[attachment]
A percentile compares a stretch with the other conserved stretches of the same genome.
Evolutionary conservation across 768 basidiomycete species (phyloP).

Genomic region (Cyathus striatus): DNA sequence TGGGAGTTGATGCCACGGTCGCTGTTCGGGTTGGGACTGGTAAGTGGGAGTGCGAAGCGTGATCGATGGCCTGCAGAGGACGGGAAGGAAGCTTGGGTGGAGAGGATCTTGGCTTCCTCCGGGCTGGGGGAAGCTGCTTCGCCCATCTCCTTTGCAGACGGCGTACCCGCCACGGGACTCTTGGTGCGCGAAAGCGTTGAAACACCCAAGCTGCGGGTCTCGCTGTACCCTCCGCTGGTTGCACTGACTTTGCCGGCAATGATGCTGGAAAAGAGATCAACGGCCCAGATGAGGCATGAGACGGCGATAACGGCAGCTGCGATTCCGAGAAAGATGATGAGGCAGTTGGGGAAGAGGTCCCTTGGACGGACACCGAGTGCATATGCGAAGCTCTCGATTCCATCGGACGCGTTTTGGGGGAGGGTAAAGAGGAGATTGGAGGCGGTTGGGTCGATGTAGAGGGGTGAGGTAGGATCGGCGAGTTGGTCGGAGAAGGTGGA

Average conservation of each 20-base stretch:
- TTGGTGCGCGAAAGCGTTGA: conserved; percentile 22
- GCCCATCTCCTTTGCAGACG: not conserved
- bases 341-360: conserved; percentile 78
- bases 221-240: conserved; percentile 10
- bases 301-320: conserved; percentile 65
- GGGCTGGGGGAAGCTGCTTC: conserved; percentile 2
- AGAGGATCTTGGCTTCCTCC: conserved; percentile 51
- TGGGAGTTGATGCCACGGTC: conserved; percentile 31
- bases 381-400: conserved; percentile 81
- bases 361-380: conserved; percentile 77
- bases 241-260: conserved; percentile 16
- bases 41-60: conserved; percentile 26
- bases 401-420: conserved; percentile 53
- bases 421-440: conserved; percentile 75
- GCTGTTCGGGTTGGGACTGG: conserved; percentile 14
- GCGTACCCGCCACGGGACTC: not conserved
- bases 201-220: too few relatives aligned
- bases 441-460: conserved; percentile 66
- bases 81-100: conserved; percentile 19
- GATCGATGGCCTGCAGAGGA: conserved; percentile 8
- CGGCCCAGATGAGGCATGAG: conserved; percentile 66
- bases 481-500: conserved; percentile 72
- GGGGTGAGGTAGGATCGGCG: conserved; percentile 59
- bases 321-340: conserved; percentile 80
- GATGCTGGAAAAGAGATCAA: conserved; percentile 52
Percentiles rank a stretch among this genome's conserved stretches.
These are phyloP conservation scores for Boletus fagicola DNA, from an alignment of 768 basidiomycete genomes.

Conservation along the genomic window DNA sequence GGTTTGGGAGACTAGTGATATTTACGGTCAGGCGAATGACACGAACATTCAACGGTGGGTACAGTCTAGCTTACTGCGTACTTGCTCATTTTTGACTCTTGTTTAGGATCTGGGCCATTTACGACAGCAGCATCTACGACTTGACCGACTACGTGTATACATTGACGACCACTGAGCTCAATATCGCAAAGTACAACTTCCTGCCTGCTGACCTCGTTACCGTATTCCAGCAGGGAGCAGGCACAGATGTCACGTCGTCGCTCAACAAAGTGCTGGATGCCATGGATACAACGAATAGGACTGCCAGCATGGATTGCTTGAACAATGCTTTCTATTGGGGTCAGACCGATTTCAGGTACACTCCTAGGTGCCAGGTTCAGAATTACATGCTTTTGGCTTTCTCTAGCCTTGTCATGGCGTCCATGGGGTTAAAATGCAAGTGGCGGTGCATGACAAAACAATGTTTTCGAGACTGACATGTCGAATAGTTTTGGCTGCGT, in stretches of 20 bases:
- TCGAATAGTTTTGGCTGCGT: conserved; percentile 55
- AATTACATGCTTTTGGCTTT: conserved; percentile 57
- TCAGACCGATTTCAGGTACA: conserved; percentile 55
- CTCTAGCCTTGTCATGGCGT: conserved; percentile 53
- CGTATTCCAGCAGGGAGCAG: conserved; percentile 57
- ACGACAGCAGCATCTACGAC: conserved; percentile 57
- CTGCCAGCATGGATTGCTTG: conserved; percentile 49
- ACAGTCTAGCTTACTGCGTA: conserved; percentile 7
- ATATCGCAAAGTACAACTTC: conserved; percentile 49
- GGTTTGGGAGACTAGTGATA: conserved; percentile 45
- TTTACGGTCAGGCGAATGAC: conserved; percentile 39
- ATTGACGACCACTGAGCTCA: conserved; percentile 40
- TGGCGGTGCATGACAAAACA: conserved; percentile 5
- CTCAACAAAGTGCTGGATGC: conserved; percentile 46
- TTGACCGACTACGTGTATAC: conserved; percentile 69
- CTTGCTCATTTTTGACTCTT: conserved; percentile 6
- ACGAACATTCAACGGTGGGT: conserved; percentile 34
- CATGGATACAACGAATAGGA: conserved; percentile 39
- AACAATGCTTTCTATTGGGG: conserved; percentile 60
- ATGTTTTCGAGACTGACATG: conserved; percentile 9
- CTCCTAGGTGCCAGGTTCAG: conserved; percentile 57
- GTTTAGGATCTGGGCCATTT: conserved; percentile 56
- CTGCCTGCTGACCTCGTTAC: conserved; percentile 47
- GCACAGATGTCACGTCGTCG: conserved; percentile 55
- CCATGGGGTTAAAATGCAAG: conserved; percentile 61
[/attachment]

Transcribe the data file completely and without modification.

A percentile compares a stretch with the other conserved stretches of the same genome.
Evolutionary conservation across 768 basidiomycete species (phyloP).

Genomic region (Cyathus striatus): DNA sequence TGGGAGTTGATGCCACGGTCGCTGTTCGGGTTGGGACTGGTAAGTGGGAGTGCGAAGCGTGATCGATGGCCTGCAGAGGACGGGAAGGAAGCTTGGGTGGAGAGGATCTTGGCTTCCTCCGGGCTGGGGGAAGCTGCTTCGCCCATCTCCTTTGCAGACGGCGTACCCGCCACGGGACTCTTGGTGCGCGAAAGCGTTGAAACACCCAAGCTGCGGGTCTCGCTGTACCCTCCGCTGGTTGCACTGACTTTGCCGGCAATGATGCTGGAAAAGAGATCAACGGCCCAGATGAGGCATGAGACGGCGATAACGGCAGCTGCGATTCCGAGAAAGATGATGAGGCAGTTGGGGAAGAGGTCCCTTGGACGGACACCGAGTGCATATGCGAAGCTCTCGATTCCATCGGACGCGTTTTGGGGGAGGGTAAAGAGGAGATTGGAGGCGGTTGGGTCGATGTAGAGGGGTGAGGTAGGATCGGCGAGTTGGTCGGAGAAGGTGGA

Average conservation of each 20-base stretch:
- TTGGTGCGCGAAAGCGTTGA: conserved; percentile 22
- GCCCATCTCCTTTGCAGACG: not conserved
- bases 341-360: conserved; percentile 78
- bases 221-240: conserved; percentile 10
- bases 301-320: conserved; percentile 65
- GGGCTGGGGGAAGCTGCTTC: conserved; percentile 2
- AGAGGATCTTGGCTTCCTCC: conserved; percentile 51
- TGGGAGTTGATGCCACGGTC: conserved; percentile 31
- bases 381-400: conserved; percentile 81
- bases 361-380: conserved; percentile 77
- bases 241-260: conserved; percentile 16
- bases 41-60: conserved; percentile 26
- bases 401-420: conserved; percentile 53
- bases 421-440: conserved; percentile 75
- GCTGTTCGGGTTGGGACTGG: conserved; percentile 14
- GCGTACCCGCCACGGGACTC: not conserved
- bases 201-220: too few relatives aligned
- bases 441-460: conserved; percentile 66
- bases 81-100: conserved; percentile 19
- GATCGATGGCCTGCAGAGGA: conserved; percentile 8
- CGGCCCAGATGAGGCATGAG: conserved; percentile 66
- bases 481-500: conserved; percentile 72
- GGGGTGAGGTAGGATCGGCG: conserved; percentile 59
- bases 321-340: conserved; percentile 80
- GATGCTGGAAAAGAGATCAA: conserved; percentile 52
Percentiles rank a stretch among this genome's conserved stretches.
These are phyloP conservation scores for Boletus fagicola DNA, from an alignment of 768 basidiomycete genomes.

Conservation along the genomic window DNA sequence GGTTTGGGAGACTAGTGATATTTACGGTCAGGCGAATGACACGAACATTCAACGGTGGGTACAGTCTAGCTTACTGCGTACTTGCTCATTTTTGACTCTTGTTTAGGATCTGGGCCATTTACGACAGCAGCATCTACGACTTGACCGACTACGTGTATACATTGACGACCACTGAGCTCAATATCGCAAAGTACAACTTCCTGCCTGCTGACCTCGTTACCGTATTCCAGCAGGGAGCAGGCACAGATGTCACGTCGTCGCTCAACAAAGTGCTGGATGCCATGGATACAACGAATAGGACTGCCAGCATGGATTGCTTGAACAATGCTTTCTATTGGGGTCAGACCGATTTCAGGTACACTCCTAGGTGCCAGGTTCAGAATTACATGCTTTTGGCTTTCTCTAGCCTTGTCATGGCGTCCATGGGGTTAAAATGCAAGTGGCGGTGCATGACAAAACAATGTTTTCGAGACTGACATGTCGAATAGTTTTGGCTGCGT, in stretches of 20 bases:
- TCGAATAGTTTTGGCTGCGT: conserved; percentile 55
- AATTACATGCTTTTGGCTTT: conserved; percentile 57
- TCAGACCGATTTCAGGTACA: conserved; percentile 55
- CTCTAGCCTTGTCATGGCGT: conserved; percentile 53
- CGTATTCCAGCAGGGAGCAG: conserved; percentile 57
- ACGACAGCAGCATCTACGAC: conserved; percentile 57
- CTGCCAGCATGGATTGCTTG: conserved; percentile 49
- ACAGTCTAGCTTACTGCGTA: conserved; percentile 7
- ATATCGCAAAGTACAACTTC: conserved; percentile 49
- GGTTTGGGAGACTAGTGATA: conserved; percentile 45
- TTTACGGTCAGGCGAATGAC: conserved; percentile 39
- ATTGACGACCACTGAGCTCA: conserved; percentile 40
- TGGCGGTGCATGACAAAACA: conserved; percentile 5
- CTCAACAAAGTGCTGGATGC: conserved; percentile 46
- TTGACCGACTACGTGTATAC: conserved; percentile 69
- CTTGCTCATTTTTGACTCTT: conserved; percentile 6
- ACGAACATTCAACGGTGGGT: conserved; percentile 34
- CATGGATACAACGAATAGGA: conserved; percentile 39
- AACAATGCTTTCTATTGGGG: conserved; percentile 60
- ATGTTTTCGAGACTGACATG: conserved; percentile 9
- CTCCTAGGTGCCAGGTTCAG: conserved; percentile 57
- GTTTAGGATCTGGGCCATTT: conserved; percentile 56
- CTGCCTGCTGACCTCGTTAC: conserved; percentile 47
- GCACAGATGTCACGTCGTCG: conserved; percentile 55
- CCATGGGGTTAAAATGCAAG: conserved; percentile 61